Today, the Farm to Table movement is important to many local farms and our county. We like to take credit for this movement, but as early as 1923, Rowan County had a curb market with more than 25 families participating, selling and exchanging dairy products and pantry items like grains, plants, poultry and other products. The market took place once a week and was typically sold out in less than two hours. The 1925 Rowan Extension report noted how much this market benefited the local farmers. “Mr. Frank Cress is building a poultry house and making preparation for a larger flock next year out of the proceeds of his market produce. Other families are keeping their children in high school and making improvements to their homes with monies received at the market.” In the 1920s when 75% of the population lived in rural areas, this money was extremely important and allowed children to stay in school rather than work full time to help support their families. Today, the movement to eat local and buy local foods helps farmers in the same ways. Direct-to-consumer sales allow the farmers to realize a higher percentage of profit when compared to wholesale sales.
With the increase in knowledge about soil health, animal genetic improvements and a general era of growth, 1925 welcomed the opening of Rowan Creamery. Rowan Creamery was a state-of-the-art facility at the corner of Lee and Kerr streets in Salisbury. The dairy farmers in Rowan County had been improving their cows with better genetics and better nutrition which led to better health and more milk. Now they needed a local place to process their product. Rowan Creamery’s goal was to process high-quality butter fat, higher quality than the neighboring creameries, and in order to set themselves apart with a superior product, they were willing to pay farmers more. Of course this was an incentive to continue to make improvements to dairy herds, and that is exactly what happened.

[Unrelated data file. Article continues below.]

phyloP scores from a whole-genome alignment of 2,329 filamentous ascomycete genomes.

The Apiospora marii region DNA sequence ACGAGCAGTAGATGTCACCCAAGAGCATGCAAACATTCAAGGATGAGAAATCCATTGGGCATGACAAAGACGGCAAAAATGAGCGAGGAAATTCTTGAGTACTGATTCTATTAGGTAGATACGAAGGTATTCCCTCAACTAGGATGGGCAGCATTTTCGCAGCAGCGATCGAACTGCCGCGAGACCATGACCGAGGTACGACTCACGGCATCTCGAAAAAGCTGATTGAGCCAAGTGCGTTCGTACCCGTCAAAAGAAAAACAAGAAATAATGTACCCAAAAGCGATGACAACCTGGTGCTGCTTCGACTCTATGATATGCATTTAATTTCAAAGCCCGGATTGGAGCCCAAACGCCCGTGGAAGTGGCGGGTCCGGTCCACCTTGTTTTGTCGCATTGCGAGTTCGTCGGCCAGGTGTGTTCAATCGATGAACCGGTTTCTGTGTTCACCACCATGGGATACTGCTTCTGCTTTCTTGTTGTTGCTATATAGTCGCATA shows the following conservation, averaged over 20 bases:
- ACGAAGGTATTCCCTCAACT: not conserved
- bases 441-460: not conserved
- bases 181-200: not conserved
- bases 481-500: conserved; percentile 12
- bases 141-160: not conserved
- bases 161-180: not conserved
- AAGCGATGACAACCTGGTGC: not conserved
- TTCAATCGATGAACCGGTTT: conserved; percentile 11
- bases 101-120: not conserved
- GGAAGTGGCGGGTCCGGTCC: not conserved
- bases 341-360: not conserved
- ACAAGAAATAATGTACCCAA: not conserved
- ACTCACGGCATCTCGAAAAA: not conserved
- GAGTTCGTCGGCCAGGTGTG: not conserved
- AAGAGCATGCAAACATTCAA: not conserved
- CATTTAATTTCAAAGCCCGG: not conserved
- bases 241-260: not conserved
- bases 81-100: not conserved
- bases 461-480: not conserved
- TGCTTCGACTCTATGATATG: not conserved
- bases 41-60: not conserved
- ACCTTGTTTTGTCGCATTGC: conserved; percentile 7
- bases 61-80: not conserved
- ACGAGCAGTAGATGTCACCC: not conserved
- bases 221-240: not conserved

By the mid 1940s, Rowan County was serviced by several milk processing plants. With the start of World War II, many policies and programs changed. The need for products at war camps caused most of the milk from Rowan to be purchased by Coble of Lexington, where it was processed and sent to the camps. Rowan Creamery continued to be a vital part of the community by processing milk and cream for retail sales in Salisbury. In 1947, Rowan Creamery consolidated and sold to a co-op, becoming Rowan Dairy. Other interesting developments occurred in the late 1940s. The sweet potato curing house was converted from wood to electric heat, the first electric-powered hay dryer, a 40×60 barn with double drum blowers was invented to quickly dry hay, and the first mechanical manure loader was created. There were continued improvement in small grain production and the county was listed as top in the state with seed wheat highly sought after as a premium crop. Dairy continued to be the major enterprise with the production of milk as well as breeding of high-quality Guernsey breeding bulls with superior genetics.